1. As psychologists are still arguing about the differences between sociopathy and psychopathy, I believe the jury is still out on that one too. It’s a bit similar to the argument about autism and Asperger’s, which seem to be at the other end of the scale, in many people’s opinions.

    But I believe it is a mistake to say: “As far as mental diseases go, it’s at par with schizophrenia, bipolar disorder, and psychosis, and equally as dangerous both to the person and to those around them.” I’ve had quite a number of personal experiences with schizophrenics, some of whom I regarded as good friends, and would meet up with on a reasonably regular basis. I even wrote a novel on a schizophrenic, which probably stereotyped them more than I’d intended.

    Most schizophrenics pose far more danger to themselves than others, and you’re more likely to die at the hands of one of your closest relatives, or an accident in the home, than you are at the hands of a schizophrenic, and I talk as a person, who has been threatened by a schizophrenic holding a knife, who was the boyfriend of my sister at the time. I think the same can be said for those suffering from bi-polar disorder and other similar conditions.

    Having said that, it’s another good article, Wesley, bringing an important subject to the attention of more people, and opening up avenues for discussion.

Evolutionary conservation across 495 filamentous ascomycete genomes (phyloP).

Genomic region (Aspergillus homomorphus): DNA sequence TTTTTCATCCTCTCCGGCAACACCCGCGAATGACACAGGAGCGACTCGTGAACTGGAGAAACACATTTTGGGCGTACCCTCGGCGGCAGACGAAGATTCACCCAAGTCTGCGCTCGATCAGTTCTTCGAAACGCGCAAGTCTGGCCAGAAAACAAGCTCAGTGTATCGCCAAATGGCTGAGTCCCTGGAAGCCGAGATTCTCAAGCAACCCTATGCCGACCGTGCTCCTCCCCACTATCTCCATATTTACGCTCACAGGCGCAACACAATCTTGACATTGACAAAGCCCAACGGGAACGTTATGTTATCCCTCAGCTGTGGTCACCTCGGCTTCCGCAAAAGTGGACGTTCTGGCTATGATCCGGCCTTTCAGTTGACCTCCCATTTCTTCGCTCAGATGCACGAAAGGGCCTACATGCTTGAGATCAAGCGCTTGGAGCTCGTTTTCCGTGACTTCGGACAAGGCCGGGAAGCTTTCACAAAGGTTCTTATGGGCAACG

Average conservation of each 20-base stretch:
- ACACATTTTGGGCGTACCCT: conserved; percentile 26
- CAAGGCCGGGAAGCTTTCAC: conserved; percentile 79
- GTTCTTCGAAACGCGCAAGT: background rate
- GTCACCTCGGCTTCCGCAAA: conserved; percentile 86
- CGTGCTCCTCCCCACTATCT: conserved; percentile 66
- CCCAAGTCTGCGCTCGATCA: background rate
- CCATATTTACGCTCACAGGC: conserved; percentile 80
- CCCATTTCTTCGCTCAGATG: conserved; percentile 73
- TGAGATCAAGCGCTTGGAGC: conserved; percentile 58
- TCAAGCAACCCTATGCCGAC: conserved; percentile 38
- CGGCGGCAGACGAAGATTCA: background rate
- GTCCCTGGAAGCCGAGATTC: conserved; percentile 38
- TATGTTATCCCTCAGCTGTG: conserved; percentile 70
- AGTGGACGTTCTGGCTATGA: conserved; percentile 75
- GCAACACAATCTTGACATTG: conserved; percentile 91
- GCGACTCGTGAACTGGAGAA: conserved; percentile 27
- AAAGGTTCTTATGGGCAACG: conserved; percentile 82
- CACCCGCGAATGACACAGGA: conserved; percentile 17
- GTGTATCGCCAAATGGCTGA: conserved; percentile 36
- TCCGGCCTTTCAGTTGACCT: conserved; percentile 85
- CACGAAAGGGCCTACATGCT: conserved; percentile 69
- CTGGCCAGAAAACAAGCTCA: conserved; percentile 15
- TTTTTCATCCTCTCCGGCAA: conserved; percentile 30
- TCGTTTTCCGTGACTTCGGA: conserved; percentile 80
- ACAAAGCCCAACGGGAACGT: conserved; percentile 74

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    • colltales says:

      Thanks Bryan. Points taken. Perhaps some mental illnesses show more symptoms to those surrounding the afflicted than others. Also, medication has made a lot of progress in controlling them. Psychopathies, however, seem hard to detect and diagnose and even harder to get the person to follow a treatment regime. Glad you’ve enriched the conversation. Thanks

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  2. Old Jules says:

    Hi Wesley. Not being up on literature about psychopaths and sociopaths that’s hit the shelves during the past 20 years probably robs me of something obvious to everyone else. Why being diagnosed, either by professionals, or by people who picked it up watching television shows, is an advantage to the diagnosee who’s not going to be treated escapes me. As does the advantage to most of us to be able to distinguish between a psychopath and sociopath. The pantheon of monikers associated with mental conditions best avoided by the unwary is vast and while it includes both of those, a person might do as well to be victimized without knowing the name of the condition favored by the victimizer. Interesting post. I wonder if we humans have always been so full of mental illness, or whether it’s come on through boredom and efforts to avoid boredom once we weren’t working dawn to dusk just to survive. J

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    • colltales says:

      Good points. A little bit of both, I suppose. I think most take it as a badge of honor being complimented and called ‘winners’ for inflicting pain on underlings. Thanks